Firearm-related-deaths is a term used to describe all fatalities caused by firearm use. These losses of life may be by intentional murders, accidental murders, or suicides. They all stem from the discharge of munition from a gun. In some places, these fatalities are more common than in others. This article inspects the top countries with the highest rates of firearm-related deaths.
Honduras experiences more firearm-related deaths than any other country in the world. Here, 67.18 firearm-related deaths per 100,000 people occur annually. Additionally, this country has the highest homicide rate in the world; 78.6% of all homicides are by gun. San Pedro Sula, in the country's northwest, is the most dangerous city with a homicide rate of 137.5 per 100,000. Until 1985, this country had no laws regulating the sale and possession of firearms and it was not until 2007 that carrying weapons was made illegal. Citizens are allowed to own up to 5 guns, but can only carry them on private property (like homes, businesses, or farms), and they must be in a case that does not allow for immediate use. The owner must register with the National Arms Registry. The rate of homicides and suicides by gun has decreased slightly since 2011.
The second highest rate of firearm-related deaths is found in Venezuela where 59.13 deaths caused by gun occur for every 100,000 people yearly. In this country, roughly 10.7% of the population is a registered gun owner. To combat these incidences, the government banned gun ownership in 2012. They stopped selling guns and ammunition and set up centers for citizens to turn in their guns. This move did nothing to curb homicide rates which continued to increase. Not everybody turned in their guns and of the 3.2 million privately-owned guns, half are registered to police or military personnel, and the other half are unregistered. The vast majority of these homicides, some estimates are over 90%, are caused by guns. Caracas, the capital of the country, is one of the most dangerous cities in the country. In this city, 57% of police deaths occur as the result of a gun robbery.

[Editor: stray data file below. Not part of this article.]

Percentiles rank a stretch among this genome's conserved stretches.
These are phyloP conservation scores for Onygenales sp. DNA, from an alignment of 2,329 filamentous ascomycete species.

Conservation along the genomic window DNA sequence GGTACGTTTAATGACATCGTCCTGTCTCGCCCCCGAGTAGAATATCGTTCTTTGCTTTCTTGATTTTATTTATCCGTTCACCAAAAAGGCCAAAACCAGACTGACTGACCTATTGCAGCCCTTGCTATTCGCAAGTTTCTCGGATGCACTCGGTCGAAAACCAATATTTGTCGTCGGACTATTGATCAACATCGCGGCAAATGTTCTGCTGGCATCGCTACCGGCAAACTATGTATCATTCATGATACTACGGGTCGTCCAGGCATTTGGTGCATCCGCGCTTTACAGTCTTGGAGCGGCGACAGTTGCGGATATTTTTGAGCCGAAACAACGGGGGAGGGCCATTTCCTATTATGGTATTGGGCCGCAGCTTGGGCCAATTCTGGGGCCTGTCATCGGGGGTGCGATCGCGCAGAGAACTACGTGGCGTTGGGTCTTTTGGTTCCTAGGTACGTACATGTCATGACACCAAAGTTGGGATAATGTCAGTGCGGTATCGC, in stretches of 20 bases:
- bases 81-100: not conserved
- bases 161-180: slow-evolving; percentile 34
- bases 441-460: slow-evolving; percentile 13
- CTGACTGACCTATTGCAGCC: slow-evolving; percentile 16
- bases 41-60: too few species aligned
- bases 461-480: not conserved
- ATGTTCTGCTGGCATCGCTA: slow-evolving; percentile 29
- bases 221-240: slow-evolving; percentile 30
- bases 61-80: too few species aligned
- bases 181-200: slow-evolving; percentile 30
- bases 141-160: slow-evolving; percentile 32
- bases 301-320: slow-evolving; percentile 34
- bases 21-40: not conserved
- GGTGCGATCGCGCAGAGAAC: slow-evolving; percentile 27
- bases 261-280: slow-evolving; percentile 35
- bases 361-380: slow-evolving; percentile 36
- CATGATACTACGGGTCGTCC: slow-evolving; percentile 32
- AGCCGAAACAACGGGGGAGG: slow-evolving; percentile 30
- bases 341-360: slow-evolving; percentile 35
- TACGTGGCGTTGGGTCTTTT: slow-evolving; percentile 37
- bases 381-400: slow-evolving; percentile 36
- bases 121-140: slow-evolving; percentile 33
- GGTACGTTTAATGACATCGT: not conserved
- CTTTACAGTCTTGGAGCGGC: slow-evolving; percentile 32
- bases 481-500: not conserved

Swaziland has the third highest rate of firearm-related deaths. In this country, guns are cause 37.16 deaths per 100,000 people every year. All of these fatalities were homicides. The right to private gun ownership is not guaranteed by the law in Swaziland. In order to acquire a gun, people must pass a background check and obtain a license, reapplying every year.
Guatemala is next on the list with a firearm-related death rate of 34.1 per 100,000 population each year. Guatemala City is the most dangerous place in the country with a murder rate of over 40 per 100,000 people. Estimates suggest that roughly 11.5% of the country’s population owns a gun; this equates to 1.6 million firearms, including legal and illegal. This country has only 123,000 licensed gun owners. The country's Constitution protects the right to own a firearm. However, individuals must have a license. In 2013, the government passed stricter gun control laws for unlicensed carry. Police may now take unlicensed gun carriers to jail until their trial as opposed to the previous house arrest policy.
Jamaica has the fifth highest rate of firearm-related deaths in the world. Every year, 30.72 people out of every 100,000 die due to gun shots. Nearly all of these incidences are murders. Within the country, one of the most dangerous cities is Kingston, the capital. The right to own a firearm is not guaranteed by the law and any person interested in purchasing a gun must apply for a license. Part of the application process includes: proving a true need for the firearm, a mental and criminal background check, and a third party character reference.
Which Country Has the Most Firearm Related Deaths?
The highest rates of firearm related deaths occur in Honduras, Venezuela, Swaziland, Guatemala, and Jamaica. In Jamaica, every 30.72 people out of 100,000 die due to gunshots.
Countries With The Highest Rates Of Firearm Related Deaths
|Rank||Country||Firearm-related death rate per 100,000 population per year|
About the Author
Amber is a freelance writer, English as a foreign language teacher, and Spanish-English translator. She lives with her husband and 3 cats.
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